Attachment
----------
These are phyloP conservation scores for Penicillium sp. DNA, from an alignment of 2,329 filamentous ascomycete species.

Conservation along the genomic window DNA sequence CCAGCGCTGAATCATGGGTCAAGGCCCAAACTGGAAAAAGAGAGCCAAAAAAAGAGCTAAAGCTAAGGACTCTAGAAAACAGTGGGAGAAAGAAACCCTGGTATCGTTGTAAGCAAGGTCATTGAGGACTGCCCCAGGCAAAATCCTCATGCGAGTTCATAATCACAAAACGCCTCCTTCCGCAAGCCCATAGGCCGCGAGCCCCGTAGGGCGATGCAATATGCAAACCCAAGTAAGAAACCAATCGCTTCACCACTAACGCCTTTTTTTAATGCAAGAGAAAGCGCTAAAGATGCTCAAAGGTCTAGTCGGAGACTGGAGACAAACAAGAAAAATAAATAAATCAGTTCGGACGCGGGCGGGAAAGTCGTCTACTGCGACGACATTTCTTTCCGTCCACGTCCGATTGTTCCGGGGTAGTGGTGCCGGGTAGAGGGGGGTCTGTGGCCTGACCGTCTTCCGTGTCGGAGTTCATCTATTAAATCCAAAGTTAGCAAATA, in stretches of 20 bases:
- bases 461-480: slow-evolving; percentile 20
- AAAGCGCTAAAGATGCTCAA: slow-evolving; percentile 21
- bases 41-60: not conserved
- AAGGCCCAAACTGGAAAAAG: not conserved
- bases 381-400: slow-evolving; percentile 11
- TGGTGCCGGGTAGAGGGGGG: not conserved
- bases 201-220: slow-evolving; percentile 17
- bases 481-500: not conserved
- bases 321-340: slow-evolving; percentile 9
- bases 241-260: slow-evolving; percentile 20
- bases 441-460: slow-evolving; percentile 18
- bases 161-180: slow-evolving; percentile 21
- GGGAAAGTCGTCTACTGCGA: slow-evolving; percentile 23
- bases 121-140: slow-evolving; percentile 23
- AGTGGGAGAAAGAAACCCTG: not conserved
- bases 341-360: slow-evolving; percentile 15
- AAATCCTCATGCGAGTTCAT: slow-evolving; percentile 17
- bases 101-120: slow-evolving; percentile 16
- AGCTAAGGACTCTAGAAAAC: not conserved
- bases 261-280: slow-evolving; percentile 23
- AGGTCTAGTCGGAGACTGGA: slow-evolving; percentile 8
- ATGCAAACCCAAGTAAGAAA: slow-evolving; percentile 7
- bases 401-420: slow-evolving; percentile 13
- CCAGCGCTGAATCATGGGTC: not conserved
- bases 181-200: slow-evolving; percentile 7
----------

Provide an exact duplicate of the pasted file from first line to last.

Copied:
These are phyloP conservation scores for Penicillium sp. DNA, from an alignment of 2,329 filamentous ascomycete species.

Conservation along the genomic window DNA sequence CCAGCGCTGAATCATGGGTCAAGGCCCAAACTGGAAAAAGAGAGCCAAAAAAAGAGCTAAAGCTAAGGACTCTAGAAAACAGTGGGAGAAAGAAACCCTGGTATCGTTGTAAGCAAGGTCATTGAGGACTGCCCCAGGCAAAATCCTCATGCGAGTTCATAATCACAAAACGCCTCCTTCCGCAAGCCCATAGGCCGCGAGCCCCGTAGGGCGATGCAATATGCAAACCCAAGTAAGAAACCAATCGCTTCACCACTAACGCCTTTTTTTAATGCAAGAGAAAGCGCTAAAGATGCTCAAAGGTCTAGTCGGAGACTGGAGACAAACAAGAAAAATAAATAAATCAGTTCGGACGCGGGCGGGAAAGTCGTCTACTGCGACGACATTTCTTTCCGTCCACGTCCGATTGTTCCGGGGTAGTGGTGCCGGGTAGAGGGGGGTCTGTGGCCTGACCGTCTTCCGTGTCGGAGTTCATCTATTAAATCCAAAGTTAGCAAATA, in stretches of 20 bases:
- bases 461-480: slow-evolving; percentile 20
- AAAGCGCTAAAGATGCTCAA: slow-evolving; percentile 21
- bases 41-60: not conserved
- AAGGCCCAAACTGGAAAAAG: not conserved
- bases 381-400: slow-evolving; percentile 11
- TGGTGCCGGGTAGAGGGGGG: not conserved
- bases 201-220: slow-evolving; percentile 17
- bases 481-500: not conserved
- bases 321-340: slow-evolving; percentile 9
- bases 241-260: slow-evolving; percentile 20
- bases 441-460: slow-evolving; percentile 18
- bases 161-180: slow-evolving; percentile 21
- GGGAAAGTCGTCTACTGCGA: slow-evolving; percentile 23
- bases 121-140: slow-evolving; percentile 23
- AGTGGGAGAAAGAAACCCTG: not conserved
- bases 341-360: slow-evolving; percentile 15
- AAATCCTCATGCGAGTTCAT: slow-evolving; percentile 17
- bases 101-120: slow-evolving; percentile 16
- AGCTAAGGACTCTAGAAAAC: not conserved
- bases 261-280: slow-evolving; percentile 23
- AGGTCTAGTCGGAGACTGGA: slow-evolving; percentile 8
- ATGCAAACCCAAGTAAGAAA: slow-evolving; percentile 7
- bases 401-420: slow-evolving; percentile 13
- CCAGCGCTGAATCATGGGTC: not conserved
- bases 181-200: slow-evolving; percentile 7